Beautiful, healthy, green lawns are often achieved with the use of lime treatments. Lime can assist in the growth and health of your grass. There are numerous benefits to lime treatments for your lawn including balancing the ph level, adding micro nutrients to the soil, and encouraging thatch decomposition. With all the benefits of lime treatments, there is one question that is often asked. Can you put too much lime on your lawn?
In this article I’ll talk about how lime works when applied to lawns, and tell you the risks of applying too much lime.
Let’s get into it!
|LawnChick.com is reader supported. If you make a purchase after clicking a link, I may earn a commission at no additional cost to you.|
How Lime Treatments Work
Before we address the question of whether or not you can put too much lime on your lawn, let’s quickly review how lime treatments on grass work.
The nutrients a lawn needs for healthy growth comes from balanced ph levels of the soil. Low ph levels in soil can limit access to nutrients for your grass.
Lime corrects an imbalance of acidity in the soil which leads to optimum ph levels and flourishing growth.
Lime treatments are soil amendments that are composed of ground limestone rock which contains calcium carbonate and magnesium carbonate.
When added to the soil, lime alters the ph levels (it makes your soil “sweeter” for plants) and improves the ability of your grass to access nutrients in your soil.
Signs a Lime Treatment May Be Needed
I have an in-depth article on how to tell if your lawn needs lime (which you will probably enjoy).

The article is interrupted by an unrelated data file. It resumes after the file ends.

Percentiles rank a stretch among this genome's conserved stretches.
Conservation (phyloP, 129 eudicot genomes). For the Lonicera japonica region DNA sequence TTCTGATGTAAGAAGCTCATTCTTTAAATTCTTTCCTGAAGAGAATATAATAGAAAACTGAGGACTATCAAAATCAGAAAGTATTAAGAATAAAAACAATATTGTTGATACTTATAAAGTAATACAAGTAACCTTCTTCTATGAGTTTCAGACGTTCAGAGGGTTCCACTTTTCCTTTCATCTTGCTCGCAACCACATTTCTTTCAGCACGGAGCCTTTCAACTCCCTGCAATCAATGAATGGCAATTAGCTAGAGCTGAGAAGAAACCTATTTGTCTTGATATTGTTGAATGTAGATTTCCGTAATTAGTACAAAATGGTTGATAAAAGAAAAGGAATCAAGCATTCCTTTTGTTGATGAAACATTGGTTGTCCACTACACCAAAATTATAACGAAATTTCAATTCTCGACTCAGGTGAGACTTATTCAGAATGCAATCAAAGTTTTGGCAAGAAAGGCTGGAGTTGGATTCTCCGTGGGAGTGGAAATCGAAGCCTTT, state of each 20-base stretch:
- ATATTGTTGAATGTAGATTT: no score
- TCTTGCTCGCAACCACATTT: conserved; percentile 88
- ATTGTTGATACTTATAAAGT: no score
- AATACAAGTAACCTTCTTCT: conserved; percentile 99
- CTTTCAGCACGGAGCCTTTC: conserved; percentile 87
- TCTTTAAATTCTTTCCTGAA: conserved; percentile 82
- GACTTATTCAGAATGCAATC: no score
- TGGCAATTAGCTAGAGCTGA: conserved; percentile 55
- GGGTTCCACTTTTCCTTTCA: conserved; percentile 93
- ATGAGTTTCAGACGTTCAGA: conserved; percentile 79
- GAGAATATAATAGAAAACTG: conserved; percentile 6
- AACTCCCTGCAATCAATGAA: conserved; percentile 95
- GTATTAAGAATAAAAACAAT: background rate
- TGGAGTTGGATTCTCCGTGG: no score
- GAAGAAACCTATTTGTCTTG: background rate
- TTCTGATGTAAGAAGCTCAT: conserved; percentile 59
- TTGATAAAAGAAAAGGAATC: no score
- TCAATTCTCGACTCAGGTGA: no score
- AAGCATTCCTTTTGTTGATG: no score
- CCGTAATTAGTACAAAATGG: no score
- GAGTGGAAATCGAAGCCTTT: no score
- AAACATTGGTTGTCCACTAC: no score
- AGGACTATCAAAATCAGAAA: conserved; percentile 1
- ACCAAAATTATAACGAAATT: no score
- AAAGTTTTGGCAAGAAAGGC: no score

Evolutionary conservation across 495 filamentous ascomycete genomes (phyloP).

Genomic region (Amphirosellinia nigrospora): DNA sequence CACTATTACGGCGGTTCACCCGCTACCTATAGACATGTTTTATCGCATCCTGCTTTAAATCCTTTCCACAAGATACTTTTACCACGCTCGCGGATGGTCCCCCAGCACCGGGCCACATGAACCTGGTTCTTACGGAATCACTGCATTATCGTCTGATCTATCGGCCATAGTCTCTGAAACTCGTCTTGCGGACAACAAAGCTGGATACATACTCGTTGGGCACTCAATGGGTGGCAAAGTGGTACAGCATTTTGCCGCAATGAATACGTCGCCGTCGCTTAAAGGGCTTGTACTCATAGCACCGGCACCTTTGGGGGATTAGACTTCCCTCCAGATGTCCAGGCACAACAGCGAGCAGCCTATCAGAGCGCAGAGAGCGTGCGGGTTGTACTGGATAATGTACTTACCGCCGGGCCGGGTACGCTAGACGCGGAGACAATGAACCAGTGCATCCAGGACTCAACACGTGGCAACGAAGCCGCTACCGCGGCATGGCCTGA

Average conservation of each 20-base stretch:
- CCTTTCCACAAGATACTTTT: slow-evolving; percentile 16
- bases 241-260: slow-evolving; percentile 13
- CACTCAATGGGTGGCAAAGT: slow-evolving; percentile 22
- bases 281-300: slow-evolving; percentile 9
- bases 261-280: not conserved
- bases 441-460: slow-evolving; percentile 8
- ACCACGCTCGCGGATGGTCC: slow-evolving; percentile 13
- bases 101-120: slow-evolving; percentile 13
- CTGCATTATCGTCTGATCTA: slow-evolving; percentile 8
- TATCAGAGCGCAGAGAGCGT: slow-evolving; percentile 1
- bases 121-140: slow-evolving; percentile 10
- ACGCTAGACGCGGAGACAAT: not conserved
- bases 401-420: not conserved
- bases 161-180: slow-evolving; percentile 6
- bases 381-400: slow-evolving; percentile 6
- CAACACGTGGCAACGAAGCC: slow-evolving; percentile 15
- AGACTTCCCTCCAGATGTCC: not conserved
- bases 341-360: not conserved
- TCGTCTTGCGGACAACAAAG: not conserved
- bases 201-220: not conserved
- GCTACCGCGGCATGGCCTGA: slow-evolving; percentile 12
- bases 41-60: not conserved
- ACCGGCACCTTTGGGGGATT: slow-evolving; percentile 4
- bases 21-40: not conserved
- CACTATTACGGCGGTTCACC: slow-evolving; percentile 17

But to quickly review some key points from that article … your lawn may need lime if you have some or all of the following:
- A soil test that detects a ph level lower than between 6.2 – 7.0
- The presence of pests, weeds, and disease
- The grass may be growing slowly or sparse, even after the application of fertilizer
- Grass coloring may be yellow instead of green
- The type of soil can be an indicator. For example, clay soil and sandy soil both tend to need lime treatments due to their acidity.
- You live in an area with heavy rainfalls, especially acid rain
- Grass that has lost color and strength
- Grass that is exposed to high heat and drought
Is Too Much of a Good Thing Bad?
Now, let’s answer the question at hand:
Can you put too much lime on your lawn?
The answer is yes. Too much lime can impact the grass’s access to vital nutrients. Lime applications increase the soil pH level and promote healthy growing conditions for grass. Although there are numerous benefits to lime, too much lime can promote high soil alkalinity.
The most common effect of too much lime on a lawn is iron deficiency.
Iron deficiency causes lawns to look yellow and unhealthy with yellow, bleach spots on the leaf blades.
This can often be corrected by applying Milorganite or Ironite, or a similar Iron supplement.
Applying too much lime to your lawn can also lead to an excess of calcium in the soil. Excess calcium in the soil blocks the soil’s ability to absorb magnesium and potassium.
How Can I Fix Too Much Lime in my Soil?
So, I realize that you may have arrived at this article after applying lime to your lawn with a heavy hand.
This happens to almost everyone, so don’t beat yourself up about it.
If that’s why you’re here, you’re probably wondering what to do to correct the problems you’re seeing in your grass.
I’ve got you covered.
Here’s what to do if you applied too much lime:
- First, conduct a ph test to confirm the ph level is too high. This will help you rule out other potential problems so your next steps are sure to work. I use this soil test kit from Amazon annually to see what my lawn needs (and doesn’t need). There are cheap pH meters you can buy locally, but if you’re seeing lawn problems, this will tell you exactly where you are, and provide a roadmap to get back on track.